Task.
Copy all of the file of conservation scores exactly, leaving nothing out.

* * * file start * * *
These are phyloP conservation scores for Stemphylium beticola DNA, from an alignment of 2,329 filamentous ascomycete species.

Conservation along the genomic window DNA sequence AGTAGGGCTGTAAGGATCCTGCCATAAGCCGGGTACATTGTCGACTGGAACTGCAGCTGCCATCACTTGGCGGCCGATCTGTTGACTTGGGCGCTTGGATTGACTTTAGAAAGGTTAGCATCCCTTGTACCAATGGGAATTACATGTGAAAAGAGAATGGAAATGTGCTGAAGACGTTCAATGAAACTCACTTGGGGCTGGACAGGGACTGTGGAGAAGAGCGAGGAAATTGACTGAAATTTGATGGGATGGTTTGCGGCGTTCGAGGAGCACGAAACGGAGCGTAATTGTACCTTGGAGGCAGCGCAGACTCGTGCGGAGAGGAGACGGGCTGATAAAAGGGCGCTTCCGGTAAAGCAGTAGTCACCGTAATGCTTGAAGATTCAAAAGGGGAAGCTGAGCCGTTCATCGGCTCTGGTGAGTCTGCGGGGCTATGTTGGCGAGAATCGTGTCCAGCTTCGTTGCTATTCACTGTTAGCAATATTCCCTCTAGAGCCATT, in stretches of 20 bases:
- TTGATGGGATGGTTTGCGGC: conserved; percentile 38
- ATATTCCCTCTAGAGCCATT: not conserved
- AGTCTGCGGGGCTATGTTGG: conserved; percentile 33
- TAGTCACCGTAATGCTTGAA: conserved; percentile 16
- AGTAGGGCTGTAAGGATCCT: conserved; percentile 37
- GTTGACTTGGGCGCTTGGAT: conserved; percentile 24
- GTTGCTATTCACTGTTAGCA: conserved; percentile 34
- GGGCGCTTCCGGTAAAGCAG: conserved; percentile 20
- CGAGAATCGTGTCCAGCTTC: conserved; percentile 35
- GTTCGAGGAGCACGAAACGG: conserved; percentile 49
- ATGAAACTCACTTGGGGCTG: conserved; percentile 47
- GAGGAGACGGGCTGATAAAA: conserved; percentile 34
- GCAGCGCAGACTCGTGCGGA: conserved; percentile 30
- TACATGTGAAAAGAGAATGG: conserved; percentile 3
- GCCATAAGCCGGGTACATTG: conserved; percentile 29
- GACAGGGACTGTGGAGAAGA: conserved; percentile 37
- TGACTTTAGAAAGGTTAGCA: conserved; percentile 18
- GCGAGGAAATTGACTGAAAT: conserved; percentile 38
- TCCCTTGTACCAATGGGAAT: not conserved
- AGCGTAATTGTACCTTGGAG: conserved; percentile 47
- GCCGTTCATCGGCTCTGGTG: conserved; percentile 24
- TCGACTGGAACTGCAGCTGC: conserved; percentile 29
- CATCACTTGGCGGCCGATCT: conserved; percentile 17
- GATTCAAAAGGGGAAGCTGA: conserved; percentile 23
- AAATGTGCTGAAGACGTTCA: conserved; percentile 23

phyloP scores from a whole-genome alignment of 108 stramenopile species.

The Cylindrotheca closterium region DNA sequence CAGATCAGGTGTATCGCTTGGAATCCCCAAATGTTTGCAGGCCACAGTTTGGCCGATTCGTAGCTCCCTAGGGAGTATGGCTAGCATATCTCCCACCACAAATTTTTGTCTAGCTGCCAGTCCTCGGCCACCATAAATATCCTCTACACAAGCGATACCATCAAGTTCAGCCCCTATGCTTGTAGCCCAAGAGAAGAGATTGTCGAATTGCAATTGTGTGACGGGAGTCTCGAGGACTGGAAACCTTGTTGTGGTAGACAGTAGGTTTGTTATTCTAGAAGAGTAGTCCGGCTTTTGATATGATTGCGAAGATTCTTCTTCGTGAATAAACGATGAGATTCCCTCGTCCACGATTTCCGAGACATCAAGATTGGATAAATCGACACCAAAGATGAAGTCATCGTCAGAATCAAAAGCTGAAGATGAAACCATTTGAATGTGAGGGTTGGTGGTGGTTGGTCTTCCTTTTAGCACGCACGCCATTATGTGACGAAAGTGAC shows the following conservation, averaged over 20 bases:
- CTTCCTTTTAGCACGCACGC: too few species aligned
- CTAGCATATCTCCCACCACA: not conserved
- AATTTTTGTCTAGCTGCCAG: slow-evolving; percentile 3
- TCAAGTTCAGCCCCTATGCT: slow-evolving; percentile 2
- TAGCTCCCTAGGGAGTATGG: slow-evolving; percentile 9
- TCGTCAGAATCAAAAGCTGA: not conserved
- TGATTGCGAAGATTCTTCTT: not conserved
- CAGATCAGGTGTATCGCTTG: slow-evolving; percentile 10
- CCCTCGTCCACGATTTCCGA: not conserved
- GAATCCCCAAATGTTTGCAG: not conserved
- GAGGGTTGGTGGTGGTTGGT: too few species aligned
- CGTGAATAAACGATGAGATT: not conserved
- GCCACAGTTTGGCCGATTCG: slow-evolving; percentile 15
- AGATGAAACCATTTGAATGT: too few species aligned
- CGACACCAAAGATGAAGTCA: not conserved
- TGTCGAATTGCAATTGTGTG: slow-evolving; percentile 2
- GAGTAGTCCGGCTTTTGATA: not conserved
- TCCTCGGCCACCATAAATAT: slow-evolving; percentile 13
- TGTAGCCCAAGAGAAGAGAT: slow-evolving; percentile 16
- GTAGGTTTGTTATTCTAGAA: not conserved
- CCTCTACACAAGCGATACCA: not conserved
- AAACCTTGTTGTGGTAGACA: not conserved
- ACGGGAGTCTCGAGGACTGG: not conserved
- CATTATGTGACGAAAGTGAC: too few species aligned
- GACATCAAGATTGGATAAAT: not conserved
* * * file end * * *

These are phyloP conservation scores for Stemphylium beticola DNA, from an alignment of 2,329 filamentous ascomycete species.

Conservation along the genomic window DNA sequence AGTAGGGCTGTAAGGATCCTGCCATAAGCCGGGTACATTGTCGACTGGAACTGCAGCTGCCATCACTTGGCGGCCGATCTGTTGACTTGGGCGCTTGGATTGACTTTAGAAAGGTTAGCATCCCTTGTACCAATGGGAATTACATGTGAAAAGAGAATGGAAATGTGCTGAAGACGTTCAATGAAACTCACTTGGGGCTGGACAGGGACTGTGGAGAAGAGCGAGGAAATTGACTGAAATTTGATGGGATGGTTTGCGGCGTTCGAGGAGCACGAAACGGAGCGTAATTGTACCTTGGAGGCAGCGCAGACTCGTGCGGAGAGGAGACGGGCTGATAAAAGGGCGCTTCCGGTAAAGCAGTAGTCACCGTAATGCTTGAAGATTCAAAAGGGGAAGCTGAGCCGTTCATCGGCTCTGGTGAGTCTGCGGGGCTATGTTGGCGAGAATCGTGTCCAGCTTCGTTGCTATTCACTGTTAGCAATATTCCCTCTAGAGCCATT, in stretches of 20 bases:
- TTGATGGGATGGTTTGCGGC: conserved; percentile 38
- ATATTCCCTCTAGAGCCATT: not conserved
- AGTCTGCGGGGCTATGTTGG: conserved; percentile 33
- TAGTCACCGTAATGCTTGAA: conserved; percentile 16
- AGTAGGGCTGTAAGGATCCT: conserved; percentile 37
- GTTGACTTGGGCGCTTGGAT: conserved; percentile 24
- GTTGCTATTCACTGTTAGCA: conserved; percentile 34
- GGGCGCTTCCGGTAAAGCAG: conserved; percentile 20
- CGAGAATCGTGTCCAGCTTC: conserved; percentile 35
- GTTCGAGGAGCACGAAACGG: conserved; percentile 49
- ATGAAACTCACTTGGGGCTG: conserved; percentile 47
- GAGGAGACGGGCTGATAAAA: conserved; percentile 34
- GCAGCGCAGACTCGTGCGGA: conserved; percentile 30
- TACATGTGAAAAGAGAATGG: conserved; percentile 3
- GCCATAAGCCGGGTACATTG: conserved; percentile 29
- GACAGGGACTGTGGAGAAGA: conserved; percentile 37
- TGACTTTAGAAAGGTTAGCA: conserved; percentile 18
- GCGAGGAAATTGACTGAAAT: conserved; percentile 38
- TCCCTTGTACCAATGGGAAT: not conserved
- AGCGTAATTGTACCTTGGAG: conserved; percentile 47
- GCCGTTCATCGGCTCTGGTG: conserved; percentile 24
- TCGACTGGAACTGCAGCTGC: conserved; percentile 29
- CATCACTTGGCGGCCGATCT: conserved; percentile 17
- GATTCAAAAGGGGAAGCTGA: conserved; percentile 23
- AAATGTGCTGAAGACGTTCA: conserved; percentile 23

phyloP scores from a whole-genome alignment of 108 stramenopile species.

The Cylindrotheca closterium region DNA sequence CAGATCAGGTGTATCGCTTGGAATCCCCAAATGTTTGCAGGCCACAGTTTGGCCGATTCGTAGCTCCCTAGGGAGTATGGCTAGCATATCTCCCACCACAAATTTTTGTCTAGCTGCCAGTCCTCGGCCACCATAAATATCCTCTACACAAGCGATACCATCAAGTTCAGCCCCTATGCTTGTAGCCCAAGAGAAGAGATTGTCGAATTGCAATTGTGTGACGGGAGTCTCGAGGACTGGAAACCTTGTTGTGGTAGACAGTAGGTTTGTTATTCTAGAAGAGTAGTCCGGCTTTTGATATGATTGCGAAGATTCTTCTTCGTGAATAAACGATGAGATTCCCTCGTCCACGATTTCCGAGACATCAAGATTGGATAAATCGACACCAAAGATGAAGTCATCGTCAGAATCAAAAGCTGAAGATGAAACCATTTGAATGTGAGGGTTGGTGGTGGTTGGTCTTCCTTTTAGCACGCACGCCATTATGTGACGAAAGTGAC shows the following conservation, averaged over 20 bases:
- CTTCCTTTTAGCACGCACGC: too few species aligned
- CTAGCATATCTCCCACCACA: not conserved
- AATTTTTGTCTAGCTGCCAG: slow-evolving; percentile 3
- TCAAGTTCAGCCCCTATGCT: slow-evolving; percentile 2
- TAGCTCCCTAGGGAGTATGG: slow-evolving; percentile 9
- TCGTCAGAATCAAAAGCTGA: not conserved
- TGATTGCGAAGATTCTTCTT: not conserved
- CAGATCAGGTGTATCGCTTG: slow-evolving; percentile 10
- CCCTCGTCCACGATTTCCGA: not conserved
- GAATCCCCAAATGTTTGCAG: not conserved
- GAGGGTTGGTGGTGGTTGGT: too few species aligned
- CGTGAATAAACGATGAGATT: not conserved
- GCCACAGTTTGGCCGATTCG: slow-evolving; percentile 15
- AGATGAAACCATTTGAATGT: too few species aligned
- CGACACCAAAGATGAAGTCA: not conserved
- TGTCGAATTGCAATTGTGTG: slow-evolving; percentile 2
- GAGTAGTCCGGCTTTTGATA: not conserved
- TCCTCGGCCACCATAAATAT: slow-evolving; percentile 13
- TGTAGCCCAAGAGAAGAGAT: slow-evolving; percentile 16
- GTAGGTTTGTTATTCTAGAA: not conserved
- CCTCTACACAAGCGATACCA: not conserved
- AAACCTTGTTGTGGTAGACA: not conserved
- ACGGGAGTCTCGAGGACTGG: not conserved
- CATTATGTGACGAAAGTGAC: too few species aligned
- GACATCAAGATTGGATAAAT: not conserved